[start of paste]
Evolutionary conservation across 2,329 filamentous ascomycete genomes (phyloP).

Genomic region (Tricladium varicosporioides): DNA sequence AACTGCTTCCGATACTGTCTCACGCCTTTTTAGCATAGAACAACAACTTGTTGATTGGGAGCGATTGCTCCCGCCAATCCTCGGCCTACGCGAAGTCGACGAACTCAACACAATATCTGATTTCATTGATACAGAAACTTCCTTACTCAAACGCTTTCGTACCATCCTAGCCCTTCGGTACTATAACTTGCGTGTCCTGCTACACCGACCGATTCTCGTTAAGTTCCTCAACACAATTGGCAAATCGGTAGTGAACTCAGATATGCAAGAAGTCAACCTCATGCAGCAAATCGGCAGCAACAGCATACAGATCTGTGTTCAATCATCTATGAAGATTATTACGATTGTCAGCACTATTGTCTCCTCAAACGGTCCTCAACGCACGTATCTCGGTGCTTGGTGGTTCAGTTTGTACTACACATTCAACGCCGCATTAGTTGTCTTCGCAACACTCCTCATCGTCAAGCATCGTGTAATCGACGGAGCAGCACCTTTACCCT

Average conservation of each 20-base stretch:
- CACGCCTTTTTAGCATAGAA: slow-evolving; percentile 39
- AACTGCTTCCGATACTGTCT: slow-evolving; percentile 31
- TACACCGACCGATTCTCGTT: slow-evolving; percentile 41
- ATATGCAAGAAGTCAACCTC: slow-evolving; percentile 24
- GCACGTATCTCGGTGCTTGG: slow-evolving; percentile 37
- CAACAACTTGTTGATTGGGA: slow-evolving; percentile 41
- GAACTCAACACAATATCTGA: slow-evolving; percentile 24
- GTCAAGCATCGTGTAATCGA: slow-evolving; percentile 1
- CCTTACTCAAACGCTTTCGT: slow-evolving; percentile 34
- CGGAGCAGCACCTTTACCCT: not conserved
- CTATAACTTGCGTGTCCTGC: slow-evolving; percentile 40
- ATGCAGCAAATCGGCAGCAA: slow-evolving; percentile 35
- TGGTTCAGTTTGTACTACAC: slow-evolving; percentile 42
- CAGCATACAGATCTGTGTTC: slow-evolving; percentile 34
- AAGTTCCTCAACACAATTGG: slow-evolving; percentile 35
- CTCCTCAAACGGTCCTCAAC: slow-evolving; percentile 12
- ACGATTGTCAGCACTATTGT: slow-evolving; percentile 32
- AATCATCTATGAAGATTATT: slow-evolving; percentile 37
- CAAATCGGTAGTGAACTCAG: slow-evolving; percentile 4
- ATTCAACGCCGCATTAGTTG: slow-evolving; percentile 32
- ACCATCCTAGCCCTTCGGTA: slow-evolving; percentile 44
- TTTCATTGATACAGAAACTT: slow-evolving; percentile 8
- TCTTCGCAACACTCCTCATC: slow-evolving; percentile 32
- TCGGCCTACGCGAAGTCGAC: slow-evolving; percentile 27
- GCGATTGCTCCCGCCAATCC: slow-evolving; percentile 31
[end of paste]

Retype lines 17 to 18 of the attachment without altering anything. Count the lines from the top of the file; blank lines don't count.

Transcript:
- CAGCATACAGATCTGTGTTC: slow-evolving; percentile 34
- AAGTTCCTCAACACAATTGG: slow-evolving; percentile 35